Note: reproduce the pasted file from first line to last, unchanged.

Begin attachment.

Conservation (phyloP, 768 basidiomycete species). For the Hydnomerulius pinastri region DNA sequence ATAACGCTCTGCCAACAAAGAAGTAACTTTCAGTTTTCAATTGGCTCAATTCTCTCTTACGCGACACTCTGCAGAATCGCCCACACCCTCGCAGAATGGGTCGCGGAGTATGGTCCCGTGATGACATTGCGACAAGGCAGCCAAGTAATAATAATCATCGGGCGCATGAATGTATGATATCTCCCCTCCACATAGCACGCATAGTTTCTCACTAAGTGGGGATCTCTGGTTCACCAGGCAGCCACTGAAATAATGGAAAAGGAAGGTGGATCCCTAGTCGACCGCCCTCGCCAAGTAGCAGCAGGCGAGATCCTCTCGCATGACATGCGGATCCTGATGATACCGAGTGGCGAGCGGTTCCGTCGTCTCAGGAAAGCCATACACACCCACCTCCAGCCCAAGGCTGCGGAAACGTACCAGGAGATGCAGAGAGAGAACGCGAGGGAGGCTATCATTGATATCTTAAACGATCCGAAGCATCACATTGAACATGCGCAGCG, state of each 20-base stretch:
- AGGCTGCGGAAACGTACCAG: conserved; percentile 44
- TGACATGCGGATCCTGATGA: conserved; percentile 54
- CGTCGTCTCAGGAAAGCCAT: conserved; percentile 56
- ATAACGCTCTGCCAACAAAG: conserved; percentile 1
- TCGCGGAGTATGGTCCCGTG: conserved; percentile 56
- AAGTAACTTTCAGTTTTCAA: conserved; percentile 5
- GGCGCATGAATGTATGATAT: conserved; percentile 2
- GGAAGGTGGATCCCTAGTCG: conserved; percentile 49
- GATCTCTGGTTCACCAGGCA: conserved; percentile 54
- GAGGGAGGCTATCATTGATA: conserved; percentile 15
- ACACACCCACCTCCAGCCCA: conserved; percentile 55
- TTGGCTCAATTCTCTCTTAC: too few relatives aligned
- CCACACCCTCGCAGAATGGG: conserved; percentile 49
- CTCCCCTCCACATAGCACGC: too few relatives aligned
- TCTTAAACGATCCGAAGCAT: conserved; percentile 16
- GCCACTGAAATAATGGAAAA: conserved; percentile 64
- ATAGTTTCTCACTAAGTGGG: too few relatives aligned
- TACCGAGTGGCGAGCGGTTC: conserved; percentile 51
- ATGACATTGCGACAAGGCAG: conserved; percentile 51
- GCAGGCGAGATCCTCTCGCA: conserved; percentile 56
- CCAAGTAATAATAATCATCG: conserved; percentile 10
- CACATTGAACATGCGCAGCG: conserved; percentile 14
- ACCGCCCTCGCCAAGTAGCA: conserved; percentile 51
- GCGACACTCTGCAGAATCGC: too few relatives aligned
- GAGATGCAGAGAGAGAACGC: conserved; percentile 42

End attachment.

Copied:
Conservation (phyloP, 768 basidiomycete species). For the Hydnomerulius pinastri region DNA sequence ATAACGCTCTGCCAACAAAGAAGTAACTTTCAGTTTTCAATTGGCTCAATTCTCTCTTACGCGACACTCTGCAGAATCGCCCACACCCTCGCAGAATGGGTCGCGGAGTATGGTCCCGTGATGACATTGCGACAAGGCAGCCAAGTAATAATAATCATCGGGCGCATGAATGTATGATATCTCCCCTCCACATAGCACGCATAGTTTCTCACTAAGTGGGGATCTCTGGTTCACCAGGCAGCCACTGAAATAATGGAAAAGGAAGGTGGATCCCTAGTCGACCGCCCTCGCCAAGTAGCAGCAGGCGAGATCCTCTCGCATGACATGCGGATCCTGATGATACCGAGTGGCGAGCGGTTCCGTCGTCTCAGGAAAGCCATACACACCCACCTCCAGCCCAAGGCTGCGGAAACGTACCAGGAGATGCAGAGAGAGAACGCGAGGGAGGCTATCATTGATATCTTAAACGATCCGAAGCATCACATTGAACATGCGCAGCG, state of each 20-base stretch:
- AGGCTGCGGAAACGTACCAG: conserved; percentile 44
- TGACATGCGGATCCTGATGA: conserved; percentile 54
- CGTCGTCTCAGGAAAGCCAT: conserved; percentile 56
- ATAACGCTCTGCCAACAAAG: conserved; percentile 1
- TCGCGGAGTATGGTCCCGTG: conserved; percentile 56
- AAGTAACTTTCAGTTTTCAA: conserved; percentile 5
- GGCGCATGAATGTATGATAT: conserved; percentile 2
- GGAAGGTGGATCCCTAGTCG: conserved; percentile 49
- GATCTCTGGTTCACCAGGCA: conserved; percentile 54
- GAGGGAGGCTATCATTGATA: conserved; percentile 15
- ACACACCCACCTCCAGCCCA: conserved; percentile 55
- TTGGCTCAATTCTCTCTTAC: too few relatives aligned
- CCACACCCTCGCAGAATGGG: conserved; percentile 49
- CTCCCCTCCACATAGCACGC: too few relatives aligned
- TCTTAAACGATCCGAAGCAT: conserved; percentile 16
- GCCACTGAAATAATGGAAAA: conserved; percentile 64
- ATAGTTTCTCACTAAGTGGG: too few relatives aligned
- TACCGAGTGGCGAGCGGTTC: conserved; percentile 51
- ATGACATTGCGACAAGGCAG: conserved; percentile 51
- GCAGGCGAGATCCTCTCGCA: conserved; percentile 56
- CCAAGTAATAATAATCATCG: conserved; percentile 10
- CACATTGAACATGCGCAGCG: conserved; percentile 14
- ACCGCCCTCGCCAAGTAGCA: conserved; percentile 51
- GCGACACTCTGCAGAATCGC: too few relatives aligned
- GAGATGCAGAGAGAGAACGC: conserved; percentile 42